Flop Flip

Still I stand

While people Flop Flip


Offering up

Divergent views.


Turn, I turn

While silken Drop Drip


Rinsing off

Obsolete news.


Gentle I whir

While children Down Up

Run and play

Chasing and kicking

Off shoes.


You don’t want

A nuclear site.

You make banners

And bemoan

Your plight.

Yet still you

Flop Flip

Drop Drip

Down Up

My harmless flight.


Not In My Back Yard?


© Liz MacKenzie 


The Room

I have recently joined a creative writing course as a way of trying to clamber over the writing blocks I keep bashing up against. The theme for this series of sessions is ‘writing about art’ and, at first, I wondered how that would go. I need not have worried, though, the class is relaxed and informal, the tutor welcoming and encouraging. I find that I have not only reignited the creative writing spark, I come to it with new experiences that I hope enrich the words and their meaning. Last week, we were set a ‘homework’ task. We had two paintings to choose from and the task was to marry description of the piece alongside ‘something more’. Almost immediately, I found a story thread itself through my mind and wanted to dash home and get on the computer. This is the result. I won’t tell you what the painting was until the end, though you may work it out for yourself …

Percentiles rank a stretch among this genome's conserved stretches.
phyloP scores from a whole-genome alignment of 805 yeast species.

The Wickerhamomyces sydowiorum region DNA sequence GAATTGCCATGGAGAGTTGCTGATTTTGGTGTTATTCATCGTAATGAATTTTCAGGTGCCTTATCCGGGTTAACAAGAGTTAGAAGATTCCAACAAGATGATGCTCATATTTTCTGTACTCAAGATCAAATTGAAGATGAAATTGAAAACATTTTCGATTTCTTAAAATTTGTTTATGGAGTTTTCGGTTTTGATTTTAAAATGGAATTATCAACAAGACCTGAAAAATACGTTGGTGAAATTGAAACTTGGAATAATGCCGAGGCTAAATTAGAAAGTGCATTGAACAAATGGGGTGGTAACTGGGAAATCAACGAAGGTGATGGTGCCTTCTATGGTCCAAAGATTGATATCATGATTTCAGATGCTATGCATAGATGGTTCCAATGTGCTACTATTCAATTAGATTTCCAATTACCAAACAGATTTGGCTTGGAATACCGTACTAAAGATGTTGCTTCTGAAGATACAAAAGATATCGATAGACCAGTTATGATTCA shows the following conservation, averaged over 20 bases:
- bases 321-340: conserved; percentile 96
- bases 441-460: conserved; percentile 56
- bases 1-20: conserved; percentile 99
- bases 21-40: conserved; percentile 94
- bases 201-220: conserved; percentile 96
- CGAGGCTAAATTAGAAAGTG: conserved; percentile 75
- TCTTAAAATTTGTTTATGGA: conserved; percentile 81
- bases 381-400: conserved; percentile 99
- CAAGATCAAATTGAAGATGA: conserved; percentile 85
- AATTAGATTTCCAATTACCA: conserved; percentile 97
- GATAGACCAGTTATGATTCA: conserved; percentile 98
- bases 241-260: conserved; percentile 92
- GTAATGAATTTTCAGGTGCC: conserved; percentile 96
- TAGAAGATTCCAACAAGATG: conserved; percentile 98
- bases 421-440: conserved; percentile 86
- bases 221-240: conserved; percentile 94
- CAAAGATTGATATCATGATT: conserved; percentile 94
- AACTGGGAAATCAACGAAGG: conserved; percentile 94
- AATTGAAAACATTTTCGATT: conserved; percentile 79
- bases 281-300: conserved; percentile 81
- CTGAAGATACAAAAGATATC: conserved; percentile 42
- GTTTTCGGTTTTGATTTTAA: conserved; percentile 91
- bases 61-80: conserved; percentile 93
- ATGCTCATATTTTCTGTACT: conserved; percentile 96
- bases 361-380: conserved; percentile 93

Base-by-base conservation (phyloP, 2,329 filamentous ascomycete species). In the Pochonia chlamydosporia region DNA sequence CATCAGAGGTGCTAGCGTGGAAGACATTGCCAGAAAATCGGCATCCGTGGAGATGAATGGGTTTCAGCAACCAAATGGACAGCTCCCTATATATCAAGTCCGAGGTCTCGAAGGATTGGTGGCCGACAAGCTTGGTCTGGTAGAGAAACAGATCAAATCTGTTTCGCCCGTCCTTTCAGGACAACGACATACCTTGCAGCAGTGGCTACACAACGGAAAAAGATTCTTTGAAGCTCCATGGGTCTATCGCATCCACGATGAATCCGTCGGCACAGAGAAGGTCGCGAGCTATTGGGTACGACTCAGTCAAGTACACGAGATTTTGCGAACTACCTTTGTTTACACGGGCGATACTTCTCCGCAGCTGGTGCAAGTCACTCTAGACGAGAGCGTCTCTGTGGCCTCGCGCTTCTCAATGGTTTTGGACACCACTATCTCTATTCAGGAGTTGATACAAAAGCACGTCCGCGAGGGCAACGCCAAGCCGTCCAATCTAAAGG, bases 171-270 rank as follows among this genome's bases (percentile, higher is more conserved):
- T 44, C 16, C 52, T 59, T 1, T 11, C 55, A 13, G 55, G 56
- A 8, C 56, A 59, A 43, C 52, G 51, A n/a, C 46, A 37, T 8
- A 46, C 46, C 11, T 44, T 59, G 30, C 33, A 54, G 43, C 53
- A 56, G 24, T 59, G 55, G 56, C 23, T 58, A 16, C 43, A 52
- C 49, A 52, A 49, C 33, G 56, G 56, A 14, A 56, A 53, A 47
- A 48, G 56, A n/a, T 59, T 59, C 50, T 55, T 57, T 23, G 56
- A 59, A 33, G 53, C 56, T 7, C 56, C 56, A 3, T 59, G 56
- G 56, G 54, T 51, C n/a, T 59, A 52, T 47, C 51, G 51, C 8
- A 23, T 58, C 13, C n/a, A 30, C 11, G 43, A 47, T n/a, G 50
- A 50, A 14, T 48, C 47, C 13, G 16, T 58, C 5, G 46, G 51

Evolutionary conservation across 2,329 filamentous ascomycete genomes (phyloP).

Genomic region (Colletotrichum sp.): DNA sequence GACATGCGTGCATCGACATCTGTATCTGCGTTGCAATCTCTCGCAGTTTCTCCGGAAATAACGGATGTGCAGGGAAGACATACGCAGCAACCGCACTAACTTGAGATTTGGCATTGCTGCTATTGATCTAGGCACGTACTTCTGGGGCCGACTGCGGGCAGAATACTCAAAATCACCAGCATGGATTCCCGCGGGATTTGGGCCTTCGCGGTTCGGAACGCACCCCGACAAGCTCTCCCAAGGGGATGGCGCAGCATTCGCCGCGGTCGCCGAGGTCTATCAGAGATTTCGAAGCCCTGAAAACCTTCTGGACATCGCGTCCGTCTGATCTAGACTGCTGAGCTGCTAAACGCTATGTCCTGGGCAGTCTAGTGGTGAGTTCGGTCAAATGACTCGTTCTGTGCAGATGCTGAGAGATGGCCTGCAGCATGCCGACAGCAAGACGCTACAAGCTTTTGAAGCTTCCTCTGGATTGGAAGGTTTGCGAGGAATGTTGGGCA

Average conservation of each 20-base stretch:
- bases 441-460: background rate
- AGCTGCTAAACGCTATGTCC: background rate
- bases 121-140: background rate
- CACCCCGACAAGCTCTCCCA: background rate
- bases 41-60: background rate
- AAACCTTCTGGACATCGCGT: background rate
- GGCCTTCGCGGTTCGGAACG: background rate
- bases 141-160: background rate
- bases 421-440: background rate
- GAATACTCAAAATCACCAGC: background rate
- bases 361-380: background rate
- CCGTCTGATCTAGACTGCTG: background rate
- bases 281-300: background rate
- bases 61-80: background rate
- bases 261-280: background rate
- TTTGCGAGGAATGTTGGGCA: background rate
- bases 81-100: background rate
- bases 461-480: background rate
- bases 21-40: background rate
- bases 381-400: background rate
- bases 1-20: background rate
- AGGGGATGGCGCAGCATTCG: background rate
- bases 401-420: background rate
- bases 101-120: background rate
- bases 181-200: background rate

The Room
Lately, the visits had left me with a burning, helpless hurt at sight of her, “don’t you understand me?” eyes but, for this final visit, those forever cherished eyes, which bore unconditional love and hope and belief returned. I didn’t know it would be the last visit; I didn’t know.